8     such as the interview and medical documents, as well as the protocol of

 9     the on-site investigation, as well as your correspondence with the police

10     about your orders given to the police; is that correct?

11        A.   Yes.

12        Q.   So, at page 054 of this file --

13             MS. KORNER:  We've got a translation of that.

14             MR. PANTELIC: [Interpretation]

15        Q.   We see your letter to the police at Sanski Most, in which you

16     order them to conduct an interview regarding the case of the reserve

17     police officer, Zoran Miladinovic, would focus on the circumstances --

18             THE INTERPRETER:  Could counsel please repeat this part of his

19     question.

20             JUDGE HARHOFF:  Mr. Pantelic, the Prosecutor [sic] didn't hear

21     your question.  Could you please repeat it.

22             MS. KORNER:  The interpreter, Your Honour.

23             JUDGE HARHOFF:  The interpreter, sorry.

24             MR. PANTELIC: [Interpretation]

25        Q.   So let me repeat.  In your letter dated 8 December, 1992, which

Page 1697

 1     you sent to the police at Sanski Most, you issue an order to conduct an

 2     interview about the case of the reserve police officer, a certain Zoran

 3     Miladinovic, focussing on the circumstances when and why and which way he

 4     took the deceased person who was the duty officer with him at the

 5     check-point and all other circumstances the police needs to know about.

 6             Is that correct?

 7        A.   Yes.

 8        Q.   So, it is obvious that here, too, in a way, a police officer was

 9     involved in the activities; is that correct?

10        A.   Yes.

11        Q.   At any rate, this criminal file includes your orders, as well as

12     the protocol of the on-site investigation, where it is established that a

13     police officer, too, was involved in the event; is that correct?

14        A.   Yes.

15        Q.   Do you know how this case developed subsequently?  Did the police

16     officer conduct an internal inquiry, or did he launch a procedure

17     following your orders?

18        A.   I can't remember now whether the perpetrator was found, whether a

19     person was actually reported as a perpetrator of this criminal act.

20        Q.   All right.  But certainly in the criminal report that we see

21     here, we see that following your orders interviews were conducted with

22     Zoran Miladinovic, a police officer, isn't that correct, on page 1, and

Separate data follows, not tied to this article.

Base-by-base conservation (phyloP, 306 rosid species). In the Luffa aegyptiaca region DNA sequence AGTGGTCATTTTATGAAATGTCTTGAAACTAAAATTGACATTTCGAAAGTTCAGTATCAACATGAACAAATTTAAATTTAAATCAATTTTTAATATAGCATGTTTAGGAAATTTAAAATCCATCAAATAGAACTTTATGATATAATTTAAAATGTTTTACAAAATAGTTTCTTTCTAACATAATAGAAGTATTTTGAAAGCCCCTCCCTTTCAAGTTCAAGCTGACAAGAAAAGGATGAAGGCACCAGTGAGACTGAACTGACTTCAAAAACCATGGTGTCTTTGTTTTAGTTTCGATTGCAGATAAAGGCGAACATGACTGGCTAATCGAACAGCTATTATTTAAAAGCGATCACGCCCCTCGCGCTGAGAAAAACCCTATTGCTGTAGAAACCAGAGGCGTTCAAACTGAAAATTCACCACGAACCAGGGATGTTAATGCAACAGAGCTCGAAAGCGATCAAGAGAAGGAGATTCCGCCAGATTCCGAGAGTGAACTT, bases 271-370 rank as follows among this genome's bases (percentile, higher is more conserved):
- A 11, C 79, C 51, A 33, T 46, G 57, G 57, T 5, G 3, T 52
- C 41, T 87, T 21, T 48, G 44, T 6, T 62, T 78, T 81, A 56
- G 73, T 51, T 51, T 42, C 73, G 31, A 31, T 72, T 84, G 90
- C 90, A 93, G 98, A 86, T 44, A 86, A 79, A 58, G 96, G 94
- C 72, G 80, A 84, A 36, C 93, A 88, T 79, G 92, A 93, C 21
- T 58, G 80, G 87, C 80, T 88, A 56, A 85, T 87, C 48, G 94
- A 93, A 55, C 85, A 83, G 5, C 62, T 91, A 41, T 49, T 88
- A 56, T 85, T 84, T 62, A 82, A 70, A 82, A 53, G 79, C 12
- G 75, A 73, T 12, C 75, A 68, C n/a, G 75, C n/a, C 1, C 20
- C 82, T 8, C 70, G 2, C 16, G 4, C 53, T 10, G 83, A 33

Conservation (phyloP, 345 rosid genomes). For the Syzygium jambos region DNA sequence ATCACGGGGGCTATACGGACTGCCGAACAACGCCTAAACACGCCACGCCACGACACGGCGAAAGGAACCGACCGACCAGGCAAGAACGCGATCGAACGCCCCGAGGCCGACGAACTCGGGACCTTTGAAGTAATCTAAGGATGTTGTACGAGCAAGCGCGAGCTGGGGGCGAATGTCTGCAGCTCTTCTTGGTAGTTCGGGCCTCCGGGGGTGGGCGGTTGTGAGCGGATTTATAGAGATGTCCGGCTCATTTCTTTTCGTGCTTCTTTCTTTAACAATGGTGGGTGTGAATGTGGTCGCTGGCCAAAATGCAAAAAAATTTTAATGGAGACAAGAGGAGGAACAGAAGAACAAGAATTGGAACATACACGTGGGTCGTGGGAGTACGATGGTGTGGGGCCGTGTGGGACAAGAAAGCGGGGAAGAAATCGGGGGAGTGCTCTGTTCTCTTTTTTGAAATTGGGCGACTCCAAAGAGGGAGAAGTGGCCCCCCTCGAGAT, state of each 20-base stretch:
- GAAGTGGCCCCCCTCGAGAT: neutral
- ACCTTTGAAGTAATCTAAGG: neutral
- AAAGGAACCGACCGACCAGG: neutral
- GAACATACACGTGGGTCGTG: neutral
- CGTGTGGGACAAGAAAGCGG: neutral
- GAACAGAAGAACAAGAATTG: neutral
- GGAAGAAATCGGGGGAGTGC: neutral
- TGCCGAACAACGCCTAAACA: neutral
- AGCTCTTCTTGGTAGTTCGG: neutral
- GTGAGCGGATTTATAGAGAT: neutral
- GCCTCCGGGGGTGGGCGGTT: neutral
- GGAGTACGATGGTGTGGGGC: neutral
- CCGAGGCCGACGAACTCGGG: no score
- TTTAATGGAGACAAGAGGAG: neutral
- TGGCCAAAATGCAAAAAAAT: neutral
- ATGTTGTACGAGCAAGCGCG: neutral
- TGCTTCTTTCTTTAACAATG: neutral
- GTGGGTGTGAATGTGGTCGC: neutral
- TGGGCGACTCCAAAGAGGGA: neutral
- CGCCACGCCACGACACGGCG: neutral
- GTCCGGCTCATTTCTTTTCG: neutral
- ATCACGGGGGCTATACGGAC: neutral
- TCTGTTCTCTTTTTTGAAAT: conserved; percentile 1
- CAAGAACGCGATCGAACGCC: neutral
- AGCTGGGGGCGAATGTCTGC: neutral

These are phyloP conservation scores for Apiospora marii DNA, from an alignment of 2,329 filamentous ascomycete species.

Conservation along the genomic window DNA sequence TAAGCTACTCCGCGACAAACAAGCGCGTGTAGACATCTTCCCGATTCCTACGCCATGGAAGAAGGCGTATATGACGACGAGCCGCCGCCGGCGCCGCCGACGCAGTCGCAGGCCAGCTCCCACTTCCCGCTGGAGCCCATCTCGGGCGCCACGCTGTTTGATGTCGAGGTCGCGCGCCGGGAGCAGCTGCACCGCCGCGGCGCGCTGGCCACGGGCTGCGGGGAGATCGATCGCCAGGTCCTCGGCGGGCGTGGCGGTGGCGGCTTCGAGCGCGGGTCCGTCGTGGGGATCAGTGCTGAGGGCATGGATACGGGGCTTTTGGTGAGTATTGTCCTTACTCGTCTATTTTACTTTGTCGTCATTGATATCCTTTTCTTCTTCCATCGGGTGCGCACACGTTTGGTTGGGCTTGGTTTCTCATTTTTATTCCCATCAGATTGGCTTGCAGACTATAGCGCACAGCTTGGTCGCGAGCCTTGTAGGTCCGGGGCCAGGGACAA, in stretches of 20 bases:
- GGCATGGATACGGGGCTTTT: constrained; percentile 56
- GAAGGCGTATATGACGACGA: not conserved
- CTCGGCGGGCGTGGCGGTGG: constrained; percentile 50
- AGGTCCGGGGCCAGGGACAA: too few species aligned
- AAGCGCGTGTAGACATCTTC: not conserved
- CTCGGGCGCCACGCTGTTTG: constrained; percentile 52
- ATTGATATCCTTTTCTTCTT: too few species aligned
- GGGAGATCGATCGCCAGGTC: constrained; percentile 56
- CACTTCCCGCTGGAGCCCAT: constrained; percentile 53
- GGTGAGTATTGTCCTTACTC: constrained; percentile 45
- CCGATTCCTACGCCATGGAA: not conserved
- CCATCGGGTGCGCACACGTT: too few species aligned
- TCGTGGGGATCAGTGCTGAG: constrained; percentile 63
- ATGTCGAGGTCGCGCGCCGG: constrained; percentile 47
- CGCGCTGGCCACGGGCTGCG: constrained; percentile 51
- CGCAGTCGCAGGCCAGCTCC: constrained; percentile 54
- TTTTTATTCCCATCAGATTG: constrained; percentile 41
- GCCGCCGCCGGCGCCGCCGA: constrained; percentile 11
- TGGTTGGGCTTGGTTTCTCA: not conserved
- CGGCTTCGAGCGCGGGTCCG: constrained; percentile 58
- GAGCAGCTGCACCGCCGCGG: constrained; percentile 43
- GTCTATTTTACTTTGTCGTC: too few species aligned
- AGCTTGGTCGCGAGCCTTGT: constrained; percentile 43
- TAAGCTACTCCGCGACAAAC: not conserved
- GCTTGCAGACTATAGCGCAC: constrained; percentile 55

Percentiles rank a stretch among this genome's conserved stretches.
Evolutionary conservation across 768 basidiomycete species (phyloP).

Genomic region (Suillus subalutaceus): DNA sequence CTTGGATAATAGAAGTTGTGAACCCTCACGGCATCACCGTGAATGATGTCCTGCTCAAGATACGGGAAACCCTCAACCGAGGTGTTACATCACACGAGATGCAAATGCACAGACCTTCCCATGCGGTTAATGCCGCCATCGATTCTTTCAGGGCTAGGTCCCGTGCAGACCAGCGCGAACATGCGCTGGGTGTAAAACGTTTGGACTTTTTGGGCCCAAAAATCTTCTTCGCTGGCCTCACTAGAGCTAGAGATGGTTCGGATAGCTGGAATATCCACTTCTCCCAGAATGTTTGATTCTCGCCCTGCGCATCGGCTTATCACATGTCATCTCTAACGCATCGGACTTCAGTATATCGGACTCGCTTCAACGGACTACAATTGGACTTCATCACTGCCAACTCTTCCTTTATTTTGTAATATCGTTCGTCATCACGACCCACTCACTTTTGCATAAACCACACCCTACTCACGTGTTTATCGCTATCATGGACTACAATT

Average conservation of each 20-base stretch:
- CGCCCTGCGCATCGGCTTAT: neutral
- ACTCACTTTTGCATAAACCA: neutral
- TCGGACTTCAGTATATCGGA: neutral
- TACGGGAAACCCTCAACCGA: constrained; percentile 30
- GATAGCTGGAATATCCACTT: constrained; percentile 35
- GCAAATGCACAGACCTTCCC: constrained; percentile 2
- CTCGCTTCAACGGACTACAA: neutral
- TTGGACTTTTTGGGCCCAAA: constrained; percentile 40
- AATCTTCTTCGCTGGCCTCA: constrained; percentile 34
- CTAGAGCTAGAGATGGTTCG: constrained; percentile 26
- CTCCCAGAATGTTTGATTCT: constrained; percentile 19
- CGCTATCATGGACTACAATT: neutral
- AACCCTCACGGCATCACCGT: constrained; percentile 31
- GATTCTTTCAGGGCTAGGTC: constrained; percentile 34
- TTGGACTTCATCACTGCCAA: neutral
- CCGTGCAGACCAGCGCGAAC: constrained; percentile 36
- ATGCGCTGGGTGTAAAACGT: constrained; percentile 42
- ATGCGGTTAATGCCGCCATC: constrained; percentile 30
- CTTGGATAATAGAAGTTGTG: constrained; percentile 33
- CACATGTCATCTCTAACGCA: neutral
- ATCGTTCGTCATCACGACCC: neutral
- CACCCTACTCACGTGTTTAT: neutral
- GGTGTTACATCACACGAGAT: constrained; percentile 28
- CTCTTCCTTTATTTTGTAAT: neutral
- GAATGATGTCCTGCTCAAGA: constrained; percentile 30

23     with other persons of whom we don't know now whether they were police

24     officers or eye-witnesses.  But your orders were followed, weren't they?

25        A.   Yes, that's what the criminal report says.

Page 1698

 1        Q.   Thank you.  The next file we want to look at now has the last

 2     three digits of 526.  Our internal mark is 2D03-0158.

 3             This is a criminal file which was opened on the 14th of

 4     September, 1992, against an unknown perpetrator.  And the victim was

 5     Alma Kicin, a minor from Demisevac; is that correct?

 6        A.   Yes.

 7        Q.   I suppose that the victim was of Muslim ethnicity?

 8        A.   Yes.

 9        Q.   On the following page we can see your orders to the police.

10     That's the usual correspondence.  And there is also a criminal report

11     filed by the chief of police, Mirko Vrucinic, which says -- or which

12     states that during the night between the 3rd and the 4th of December,

13     1992, one perpetrator or several shot from the dark at the house owned by

14     a Muslim, and on that occasion, the victim, the minor victim Alma was

15     killed.  And the protocol of the on-site investigation and the interviews

16     conducted following your office are also included.

17             Is that correct?

18        A.   Yes.

19        Q.   So in this case, too, we can say that the police followed the

20     procedure, in accordance with your order; isn't that so?

21        A.   Yes.

22        Q.   Thank you.  Now there's another document which has a number.  It

23     follows from this one - the last three digits are 820 - and that's your

24     letter that you sent to the police.  It is dated the 13th of August.

25             It's on the next page following this file, the file about this

Page 1699

 1     girl Alma.

 2             Sorry, no, my mistake.  No.  It's a separate set of documents.

 3             The number is 998, yes, we do have that one.  And then the --

 4     followed by 999.  And then 820.  We don't have the criminal files here,

 5     but this is the correspondence in which you give orders to the police,